Friday, January 30, 2009

Toulouse, Part II: ROCK the boat

Are you ready to ROCK...with bunnies?!?!

So, about that boat. Turns out it's really a permanent music venue.

While a canal boat (Cri de la Mouette) is certainly an unusual location for a rock show featuring four bands (plus DJs), Jefe didn't think too much of it. Canal boats used as houses, restaurants, and bars are not so uncommon in certain places (Amsterdam especially, but also Paris). And while the outside looked a little grungy, the name matched, and the gangplank was sporting the same poster we'd seen, so it must be the place. Another reassuring sign (depending on how you look at it): the canal seemed pretty stagnant and shallow, so it didn't look like the boat was going anywhere.

Armed with this news, we rendez-vous'ed at the Cinema Utopia for Idiots and Angels, an animated film by George Plympton. It was without dialogue or embellishment, and was very well done. The underlying question to the audience is "What if you didn't get to choose whether you or not you do good?"

be good, dammit

Post-film and craving some spicy food, we were off to Baan Siam, a Thai restaurant Rebecca found on the internet (the guidebook, and even local publications, are completely devoid of information about Asian and Indian restaurants). While it was nearly empty when we got there, the waiter wanted to make sure we would finish in an hour as they were fully reserved starting at 9pm. I guess that's a good sign. We asked for our dishes très très piquant (very, very spicy) and were a little more than surprised to actually receive them that way. Jefe was sweating and blowing his nose from the hot peppers (just the way he likes it). We finished with some coffee ice cream to soothe our deliciously tortured tongues.

Leaving the restaurant, we were a little worried about being late for the start of the show and that the tiny canal boat would already be at capacity. Upon arriving, we learned that we couldn't board because the show wouldn't start for another hour (although we had some suspicions that we were turned away on the grounds of not being sufficiently hip). So we walked down the street (to a more upscale establishment) for a drink while we waited for the cool kids to decide that the magic hour had arrived and we could give them our money and come aboard. After the waiting-drink, we checked back, and saw there were still people loitering outside the boat. Since the show apparently still hadn't started, and since we had perhaps already been deemed not cool enough to enter when it did, we headed to a more distant bar to bide our time until the doormen were too stoned to care who they let in.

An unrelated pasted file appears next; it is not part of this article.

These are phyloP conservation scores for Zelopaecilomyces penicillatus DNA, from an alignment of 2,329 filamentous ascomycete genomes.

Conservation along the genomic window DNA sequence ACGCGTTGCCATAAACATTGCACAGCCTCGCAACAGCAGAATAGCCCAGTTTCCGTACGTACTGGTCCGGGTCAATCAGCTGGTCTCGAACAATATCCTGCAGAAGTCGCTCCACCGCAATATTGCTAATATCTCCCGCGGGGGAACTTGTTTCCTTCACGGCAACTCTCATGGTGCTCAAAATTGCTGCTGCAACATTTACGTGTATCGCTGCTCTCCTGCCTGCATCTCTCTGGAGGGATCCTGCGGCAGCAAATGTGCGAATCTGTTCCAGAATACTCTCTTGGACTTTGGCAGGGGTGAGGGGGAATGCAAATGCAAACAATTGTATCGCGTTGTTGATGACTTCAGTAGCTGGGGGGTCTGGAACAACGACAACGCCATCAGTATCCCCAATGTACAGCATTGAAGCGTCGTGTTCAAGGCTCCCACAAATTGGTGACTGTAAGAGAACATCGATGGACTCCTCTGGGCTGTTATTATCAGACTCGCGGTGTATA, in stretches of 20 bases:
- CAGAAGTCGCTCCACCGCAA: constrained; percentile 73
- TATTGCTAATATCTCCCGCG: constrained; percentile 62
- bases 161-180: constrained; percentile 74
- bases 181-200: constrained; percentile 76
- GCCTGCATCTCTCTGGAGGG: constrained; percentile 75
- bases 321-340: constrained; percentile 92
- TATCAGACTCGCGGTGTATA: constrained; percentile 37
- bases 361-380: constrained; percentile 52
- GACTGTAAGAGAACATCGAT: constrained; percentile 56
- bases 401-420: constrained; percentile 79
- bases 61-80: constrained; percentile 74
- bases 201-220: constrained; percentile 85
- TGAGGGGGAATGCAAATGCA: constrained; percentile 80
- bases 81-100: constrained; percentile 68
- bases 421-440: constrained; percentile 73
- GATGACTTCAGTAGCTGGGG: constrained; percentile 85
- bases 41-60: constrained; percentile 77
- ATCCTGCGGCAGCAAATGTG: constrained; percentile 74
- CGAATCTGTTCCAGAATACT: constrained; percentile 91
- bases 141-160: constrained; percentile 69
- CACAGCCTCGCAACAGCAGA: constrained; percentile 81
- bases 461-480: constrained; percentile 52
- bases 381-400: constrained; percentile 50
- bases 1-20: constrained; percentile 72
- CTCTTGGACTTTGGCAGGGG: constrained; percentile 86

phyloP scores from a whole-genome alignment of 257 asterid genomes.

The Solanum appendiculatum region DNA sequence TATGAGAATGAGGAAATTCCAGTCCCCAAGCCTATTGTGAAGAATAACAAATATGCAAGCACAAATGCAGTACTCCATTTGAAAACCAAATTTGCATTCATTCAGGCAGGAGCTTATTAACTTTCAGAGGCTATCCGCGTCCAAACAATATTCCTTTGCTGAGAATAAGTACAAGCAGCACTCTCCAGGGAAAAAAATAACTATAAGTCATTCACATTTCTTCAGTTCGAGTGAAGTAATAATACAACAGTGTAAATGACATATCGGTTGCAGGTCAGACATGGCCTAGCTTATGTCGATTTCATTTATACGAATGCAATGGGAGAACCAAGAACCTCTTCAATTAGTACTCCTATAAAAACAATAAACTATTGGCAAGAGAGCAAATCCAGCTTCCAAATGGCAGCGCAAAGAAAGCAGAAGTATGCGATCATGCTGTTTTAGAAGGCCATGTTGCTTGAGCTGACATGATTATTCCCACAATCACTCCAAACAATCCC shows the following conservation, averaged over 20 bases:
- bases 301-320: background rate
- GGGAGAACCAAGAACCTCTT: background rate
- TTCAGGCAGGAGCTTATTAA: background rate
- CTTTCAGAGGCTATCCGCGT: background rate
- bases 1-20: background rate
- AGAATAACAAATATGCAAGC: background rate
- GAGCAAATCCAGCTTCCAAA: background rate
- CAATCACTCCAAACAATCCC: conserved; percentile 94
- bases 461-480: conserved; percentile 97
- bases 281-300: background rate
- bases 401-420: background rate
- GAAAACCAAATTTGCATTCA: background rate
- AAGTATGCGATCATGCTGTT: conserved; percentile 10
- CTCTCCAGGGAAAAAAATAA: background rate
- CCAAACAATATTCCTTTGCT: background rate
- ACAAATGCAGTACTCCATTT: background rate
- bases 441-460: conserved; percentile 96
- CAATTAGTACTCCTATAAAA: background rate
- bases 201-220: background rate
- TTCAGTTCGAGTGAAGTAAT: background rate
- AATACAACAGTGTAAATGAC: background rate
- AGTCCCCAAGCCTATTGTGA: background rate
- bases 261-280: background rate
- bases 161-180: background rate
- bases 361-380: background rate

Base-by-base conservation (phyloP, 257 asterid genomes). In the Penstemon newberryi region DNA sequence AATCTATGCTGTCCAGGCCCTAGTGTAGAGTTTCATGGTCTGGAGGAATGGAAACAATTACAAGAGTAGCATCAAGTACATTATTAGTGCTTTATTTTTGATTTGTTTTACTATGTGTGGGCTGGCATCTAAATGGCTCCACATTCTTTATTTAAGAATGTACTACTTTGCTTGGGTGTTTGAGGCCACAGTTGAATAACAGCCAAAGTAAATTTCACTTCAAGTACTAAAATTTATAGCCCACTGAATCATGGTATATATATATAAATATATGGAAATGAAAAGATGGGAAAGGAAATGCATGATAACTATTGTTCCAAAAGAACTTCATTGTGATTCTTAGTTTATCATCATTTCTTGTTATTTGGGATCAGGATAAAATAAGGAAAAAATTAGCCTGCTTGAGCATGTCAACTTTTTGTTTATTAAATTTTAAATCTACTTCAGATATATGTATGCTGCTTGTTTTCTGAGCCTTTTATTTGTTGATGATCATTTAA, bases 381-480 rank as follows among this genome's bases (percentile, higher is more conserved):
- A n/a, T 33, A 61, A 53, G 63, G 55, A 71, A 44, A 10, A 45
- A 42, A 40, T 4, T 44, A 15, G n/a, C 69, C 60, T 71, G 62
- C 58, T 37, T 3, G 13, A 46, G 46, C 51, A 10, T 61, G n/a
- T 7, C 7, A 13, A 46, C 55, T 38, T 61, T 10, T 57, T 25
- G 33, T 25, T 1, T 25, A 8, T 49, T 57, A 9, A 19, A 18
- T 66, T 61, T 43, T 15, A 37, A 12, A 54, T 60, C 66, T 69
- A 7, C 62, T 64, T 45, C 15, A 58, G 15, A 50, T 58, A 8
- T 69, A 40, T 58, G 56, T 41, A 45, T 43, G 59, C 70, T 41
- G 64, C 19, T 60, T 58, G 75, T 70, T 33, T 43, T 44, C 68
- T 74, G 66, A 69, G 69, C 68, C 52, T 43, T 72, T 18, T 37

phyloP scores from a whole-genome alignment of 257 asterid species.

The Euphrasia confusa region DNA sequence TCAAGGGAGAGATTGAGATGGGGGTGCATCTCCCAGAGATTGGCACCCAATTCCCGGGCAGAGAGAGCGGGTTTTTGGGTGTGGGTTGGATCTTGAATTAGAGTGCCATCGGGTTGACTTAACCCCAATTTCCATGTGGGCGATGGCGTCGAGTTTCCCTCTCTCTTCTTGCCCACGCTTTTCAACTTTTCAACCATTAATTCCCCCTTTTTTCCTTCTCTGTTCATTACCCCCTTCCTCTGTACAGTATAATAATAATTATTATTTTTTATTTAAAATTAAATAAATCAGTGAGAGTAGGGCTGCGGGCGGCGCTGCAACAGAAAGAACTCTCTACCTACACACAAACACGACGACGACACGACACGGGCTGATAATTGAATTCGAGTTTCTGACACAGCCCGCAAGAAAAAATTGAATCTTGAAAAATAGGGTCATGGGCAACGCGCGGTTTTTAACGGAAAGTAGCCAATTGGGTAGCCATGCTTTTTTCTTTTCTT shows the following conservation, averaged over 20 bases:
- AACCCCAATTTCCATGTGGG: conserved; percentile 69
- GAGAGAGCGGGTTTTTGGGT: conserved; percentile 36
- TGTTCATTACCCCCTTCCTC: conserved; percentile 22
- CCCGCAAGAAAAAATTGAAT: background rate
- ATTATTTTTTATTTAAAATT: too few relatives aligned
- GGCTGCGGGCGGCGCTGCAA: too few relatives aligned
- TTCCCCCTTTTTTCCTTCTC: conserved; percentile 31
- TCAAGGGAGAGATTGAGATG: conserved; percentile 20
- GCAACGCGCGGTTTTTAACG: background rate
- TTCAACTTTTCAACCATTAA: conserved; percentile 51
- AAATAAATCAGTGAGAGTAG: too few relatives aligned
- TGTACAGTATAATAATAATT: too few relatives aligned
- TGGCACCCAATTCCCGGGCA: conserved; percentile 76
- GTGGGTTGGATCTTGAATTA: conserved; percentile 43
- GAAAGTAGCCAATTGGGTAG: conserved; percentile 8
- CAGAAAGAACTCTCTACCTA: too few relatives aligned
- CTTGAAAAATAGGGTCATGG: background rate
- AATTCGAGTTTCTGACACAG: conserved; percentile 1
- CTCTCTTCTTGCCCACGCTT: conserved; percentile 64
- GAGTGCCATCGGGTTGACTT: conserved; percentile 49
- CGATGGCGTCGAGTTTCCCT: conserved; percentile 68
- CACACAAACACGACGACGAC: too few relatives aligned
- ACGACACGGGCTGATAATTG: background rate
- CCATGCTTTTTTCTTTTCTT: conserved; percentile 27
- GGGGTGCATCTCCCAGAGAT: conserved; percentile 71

At some point while we were killing time, we found (to some surprise) our mysterious aquatic venue listed in not one but both guidebooks. Perhaps this was a legitimate operation after all, and not merely some squat turned music venue that required a certain haircut for entry. Reenergized, we turned around and made it inside in time to catch the first act, The Pumplies. Needless to say we were surprised. Not only was the music good (most of it awesome even), there was alcohol and bathrooms (that the awesome musicians occasionally puked in). So we ended up staying for all the bands. There was only one dud in the bunch (perhaps because, unlike the other bands, they lacked a female member), Wild Women and the Savages, which reminded us of the SNL spoof show Sprockets. However, the (male) guitar player was wearing a button-down suede mini dress, no underwear (steep get the picture), and a lighted sign on his chest ("WW" for Wild Women), and the singer was wearing a Lucha Libre mask, so we tried to forgive them their musical shortcomings.

(Cristal Palace featuring singer reminiscent of 90's era Courtney Love and Ian Curtis)


All in all, a great couple of days in Toulouse dodging some pretty nasty weather. Thanks to a combination of a guidebook or two, the internet, and a little luck.

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